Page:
Arsene Wenger's "socialist model" is causing Arsenal's decline

Limiting excellence by pegging it to mediocrity can start a rot that causes even the greatest of institutions to decline

by Dane Vallejo on 7 January 2013 12:18

Given its emotionally-consuming nature, it is easy for football to permeate a fan's perception of every aspect of life. From politics to war, through to our own intimate relationships, analogies are drawn and advice dished out on the basis of one's understanding of the beautiful game and vice versa.

"Life is like a box of chocolates" becomes "life is like a game of football" – and that goes for many of us, not just the knuckle-dragging lager drinkers with Three Lions tattooed on their calves.

Except of course life is not like a game of football, making our insistence to the contrary all the more annoying for those with no interest in the game. (I have met a number of people who fit this description over my lifetime and have gradually learned to trust them. They’re not bad people once you get to know them.)

Author and Arsenal fan Nick Hornby made his awareness of this annoying habit of viewing life through football-tinted glasses explicit in his seminal observation of obsession, Fever Pitch:

"I tend to over-estimate the metaphorical value of football, and therefore introduce it into conversations where it simply does not belong. I now accept that football has no relevance to the Falklands conflict, the Rushdie affair, the Gulf War, childbirth, the ozone layer, the poll tax etc., etc., and I would like to take this opportunity to apologise to anyone who has had to listen to my pathetically strained analogies."

But sometimes the comparisons really are worthwhile. And sometimes they are unavoidable.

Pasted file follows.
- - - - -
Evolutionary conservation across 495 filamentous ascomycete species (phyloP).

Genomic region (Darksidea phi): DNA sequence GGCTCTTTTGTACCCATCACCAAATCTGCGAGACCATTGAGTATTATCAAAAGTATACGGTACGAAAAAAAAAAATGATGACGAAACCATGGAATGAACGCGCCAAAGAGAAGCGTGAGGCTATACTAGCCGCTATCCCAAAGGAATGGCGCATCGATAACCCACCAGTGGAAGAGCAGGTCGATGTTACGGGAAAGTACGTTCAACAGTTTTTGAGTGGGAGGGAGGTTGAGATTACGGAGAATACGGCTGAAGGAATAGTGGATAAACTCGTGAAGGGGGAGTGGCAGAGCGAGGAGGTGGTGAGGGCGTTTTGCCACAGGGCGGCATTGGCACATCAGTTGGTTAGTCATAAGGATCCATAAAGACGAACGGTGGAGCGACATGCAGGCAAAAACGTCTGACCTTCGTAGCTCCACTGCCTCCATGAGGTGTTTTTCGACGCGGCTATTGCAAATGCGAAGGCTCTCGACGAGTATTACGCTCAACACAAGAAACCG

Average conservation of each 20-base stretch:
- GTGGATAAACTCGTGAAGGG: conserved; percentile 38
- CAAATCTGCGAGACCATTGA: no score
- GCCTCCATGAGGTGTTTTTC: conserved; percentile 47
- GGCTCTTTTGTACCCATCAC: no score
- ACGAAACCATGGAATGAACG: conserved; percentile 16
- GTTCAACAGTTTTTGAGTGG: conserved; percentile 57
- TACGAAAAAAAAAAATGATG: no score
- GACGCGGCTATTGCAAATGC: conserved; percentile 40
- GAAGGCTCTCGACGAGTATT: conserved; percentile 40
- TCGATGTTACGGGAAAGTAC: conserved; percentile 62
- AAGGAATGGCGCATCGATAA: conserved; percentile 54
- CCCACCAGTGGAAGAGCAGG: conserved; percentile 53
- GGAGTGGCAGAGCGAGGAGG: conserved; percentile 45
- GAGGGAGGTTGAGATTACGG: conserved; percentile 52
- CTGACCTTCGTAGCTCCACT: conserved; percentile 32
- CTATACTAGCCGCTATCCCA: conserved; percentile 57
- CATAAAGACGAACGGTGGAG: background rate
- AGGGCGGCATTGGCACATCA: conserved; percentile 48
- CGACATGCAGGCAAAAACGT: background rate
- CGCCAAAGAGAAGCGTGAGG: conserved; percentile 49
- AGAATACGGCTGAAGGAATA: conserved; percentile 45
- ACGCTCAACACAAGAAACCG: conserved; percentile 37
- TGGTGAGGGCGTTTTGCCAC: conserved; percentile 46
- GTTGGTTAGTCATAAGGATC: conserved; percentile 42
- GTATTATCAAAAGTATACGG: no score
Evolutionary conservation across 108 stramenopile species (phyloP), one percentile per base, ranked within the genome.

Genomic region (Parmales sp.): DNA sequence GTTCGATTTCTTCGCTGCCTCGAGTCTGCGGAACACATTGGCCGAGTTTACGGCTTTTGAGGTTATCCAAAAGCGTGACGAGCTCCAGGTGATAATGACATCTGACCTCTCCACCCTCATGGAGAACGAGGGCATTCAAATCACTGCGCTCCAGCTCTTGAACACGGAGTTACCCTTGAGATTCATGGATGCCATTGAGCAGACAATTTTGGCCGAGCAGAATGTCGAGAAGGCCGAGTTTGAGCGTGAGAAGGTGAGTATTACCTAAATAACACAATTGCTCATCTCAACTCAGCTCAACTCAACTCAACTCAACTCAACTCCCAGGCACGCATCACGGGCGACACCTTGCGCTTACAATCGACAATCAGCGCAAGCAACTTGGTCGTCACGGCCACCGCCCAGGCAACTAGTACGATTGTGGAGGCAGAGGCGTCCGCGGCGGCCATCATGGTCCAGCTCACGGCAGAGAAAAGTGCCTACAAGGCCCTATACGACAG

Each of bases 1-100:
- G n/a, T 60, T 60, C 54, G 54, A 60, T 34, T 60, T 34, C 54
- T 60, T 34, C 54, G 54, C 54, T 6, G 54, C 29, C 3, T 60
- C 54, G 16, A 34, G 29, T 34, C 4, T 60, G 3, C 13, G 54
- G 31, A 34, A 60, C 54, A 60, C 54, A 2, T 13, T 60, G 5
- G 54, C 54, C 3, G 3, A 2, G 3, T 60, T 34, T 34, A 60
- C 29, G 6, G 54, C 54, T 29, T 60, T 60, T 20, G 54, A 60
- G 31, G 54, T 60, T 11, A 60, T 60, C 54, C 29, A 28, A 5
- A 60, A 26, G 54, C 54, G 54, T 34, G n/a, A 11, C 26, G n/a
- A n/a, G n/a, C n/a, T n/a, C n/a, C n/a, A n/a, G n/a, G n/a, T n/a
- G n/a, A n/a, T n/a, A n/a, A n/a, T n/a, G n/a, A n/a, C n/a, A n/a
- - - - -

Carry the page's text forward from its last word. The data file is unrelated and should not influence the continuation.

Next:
Take Arsenal manager Arsene Wenger's recent public defence of the pay structure employed at the North London club.

"We pay well. We pay very well,” said Wenger ahead of Sunday’s thrilling FA Cup third-round tie away to Swansea City. “I’ve spent all my life making sure people who work for us are paid well and I believe if you can do it, you do it.”

Wenger said that his philosophy was “to pay something that makes sense and is defendable in front of every single player”, adding: “We make exceptions sometimes but they are not maybe so high. If you want to keep making profit you have to respect that.”

So far, so sensible. Indeed, it is something of a perversion and a disturbing sign of our times that Wenger is derided so readily for his frugality while the likes of Roman Abramovich and Sheikh Mansour write out cheques that would make your nose bleed in order to keep their financially-doped toys in West London and Manchester on life support. Is it really Wenger that is ‘out of touch’ for spending within the means of his club? The anti-austerity movement could do worse than recruiting from Britain’s terraces it seems.

But while Wenger may indeed balance the books at Arsenal, that is not to say that he spends what he has wisely.

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